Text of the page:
Government sets out proposals for major reform of the student visa system
This was published under the 2010 to 2015 Conservative and Liberal Democrat coalition government
Tougher entrance criteria, limits on work and an end to students staying in the UK to look for a job are just some of the proposed changes.
Tougher entrance criteria, limits on work and an end to students staying in the UK to look for a job are just some of the changes proposed by Immigration Minister Damian Green today as part of a shake-up of the student visa system.
Launching a public consultation on the reform of the student entry route to the UK of the Points Based System - the Home Office also revealed that 41 percent of students coming through this route were studying below degree level courses.
Immigration minister Damian Green said: ‘I believe attracting talented students from abroad is vital to the UK but we must be more selective about who can come here and how long they can stay.
‘People imagine students to be those who come here for a few years to study at university and then go home - that is not always the case. Too many students coming to study at below degree level have been coming here to live and work, rather than studying. We need to stop this abuse.
‘Today’s proposals follow a major review of the system, and are aimed at a more selective system and, crucially, reducing the numbers to meet our target of reducing net migration to sustainable levels.’
The consultation will run for eight weeks, seeking views on a range of measures to reduce the number of students that can come into the UK.
- reducing the number of people coming to the UK to study at below degree level
- introducing a tougher English language requirement
- ensuring students wishing to extend their studies show evidence of academic progression
- limiting students’ entitlements to work and their ability to bring in dependants
- improving the accreditation process for education providers, alongside more rigorous inspections
The government has committed to making changes across the immigration system to achieve its overall aim of reducing net migration, in addition to the introduction of an annual limit on workers from outside the EU. The student route accounts for two thirds of migrants entering the UK each year which is why it is a key focus for reform.
Damian Green added: ‘This government wants high calibre students with the genuine desire to study to come to our country to come for temporary periods, and then return home. We want to hear views of our proposals from a wide range of people so that our reforms meet this objective.’
The new proposals could see tier four - students coming to the UK under the - points based system - restricted to those studying largely degree level courses and to child students, unless the institution is a highly trusted sponsor. English language competence could become the key indicator of someone’s eligibility to complete a higher level course and all tier four applicants will have to pass a secure English language test showing competence at intermediary level B2, a step up from the B1 currently required.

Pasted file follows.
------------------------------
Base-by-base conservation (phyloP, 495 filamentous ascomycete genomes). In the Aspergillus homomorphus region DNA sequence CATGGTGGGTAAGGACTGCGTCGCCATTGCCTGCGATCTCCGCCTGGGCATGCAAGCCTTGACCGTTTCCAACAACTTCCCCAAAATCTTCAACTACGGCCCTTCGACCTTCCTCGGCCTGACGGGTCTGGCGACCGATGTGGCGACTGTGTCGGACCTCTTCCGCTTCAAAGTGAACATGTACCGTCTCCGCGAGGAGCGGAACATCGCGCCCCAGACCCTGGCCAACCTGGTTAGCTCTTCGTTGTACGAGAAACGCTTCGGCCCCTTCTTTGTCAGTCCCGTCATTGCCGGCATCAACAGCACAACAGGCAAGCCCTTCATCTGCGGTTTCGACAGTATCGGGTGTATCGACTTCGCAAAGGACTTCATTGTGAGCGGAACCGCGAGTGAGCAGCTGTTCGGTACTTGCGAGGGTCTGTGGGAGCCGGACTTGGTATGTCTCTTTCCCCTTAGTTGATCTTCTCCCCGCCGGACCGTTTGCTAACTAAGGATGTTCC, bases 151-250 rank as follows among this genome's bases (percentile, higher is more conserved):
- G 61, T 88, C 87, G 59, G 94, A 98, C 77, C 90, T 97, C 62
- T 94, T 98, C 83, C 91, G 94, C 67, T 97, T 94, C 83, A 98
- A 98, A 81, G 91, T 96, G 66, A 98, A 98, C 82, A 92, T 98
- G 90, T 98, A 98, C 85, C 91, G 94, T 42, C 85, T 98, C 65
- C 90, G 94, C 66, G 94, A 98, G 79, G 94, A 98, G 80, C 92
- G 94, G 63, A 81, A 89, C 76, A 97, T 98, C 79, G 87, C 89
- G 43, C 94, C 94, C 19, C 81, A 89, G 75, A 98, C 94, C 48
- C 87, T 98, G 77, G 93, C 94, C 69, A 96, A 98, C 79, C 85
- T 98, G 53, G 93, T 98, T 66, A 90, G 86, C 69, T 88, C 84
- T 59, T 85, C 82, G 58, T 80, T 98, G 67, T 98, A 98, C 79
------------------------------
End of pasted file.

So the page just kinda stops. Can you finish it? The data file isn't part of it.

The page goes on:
The drive to ensure students return overseas after their course finishes will mean students will have to leave the UK and apply for a new visa to further their studies, and show evidence of progression to a higher course. It will also see the closure of the post-study route under tier one.
In addition, the government will be looking at ways to improve the inspection and accreditation of the education sector, to ensure the courses offered by private institutions of further and higher education are of the highest quality.
Notes to editors
1. The full consultation document ‘The Student Immigration System: A Consultation’ is available on the UK Border Agency website
2. The closing date for the consultation is 31 January 2011.
3. The research report ‘Overseas students in the immigration system: types of institution and levels of study’ is available on the UK Border Agency website.
4. Current Tier Four and student visitor visa requirements can be found on the UK Border Agency website.
B2 is upper intermediate level English, a more advance level of competency than B1 lower intermediate. B2 requires a learner to be able to converse on a wider range of topics, whereas B1 level is more focused on understanding public announcements and instructions. B2 equates to approximately 500-600 hours of study, compared to B1 which equates to 350-400 hours.
The Highly Trusted Sponsor (HTS) licence was introduced in April 2010. Only education providers with a proven track record of student retention and compliance can qualify for a HTS licence.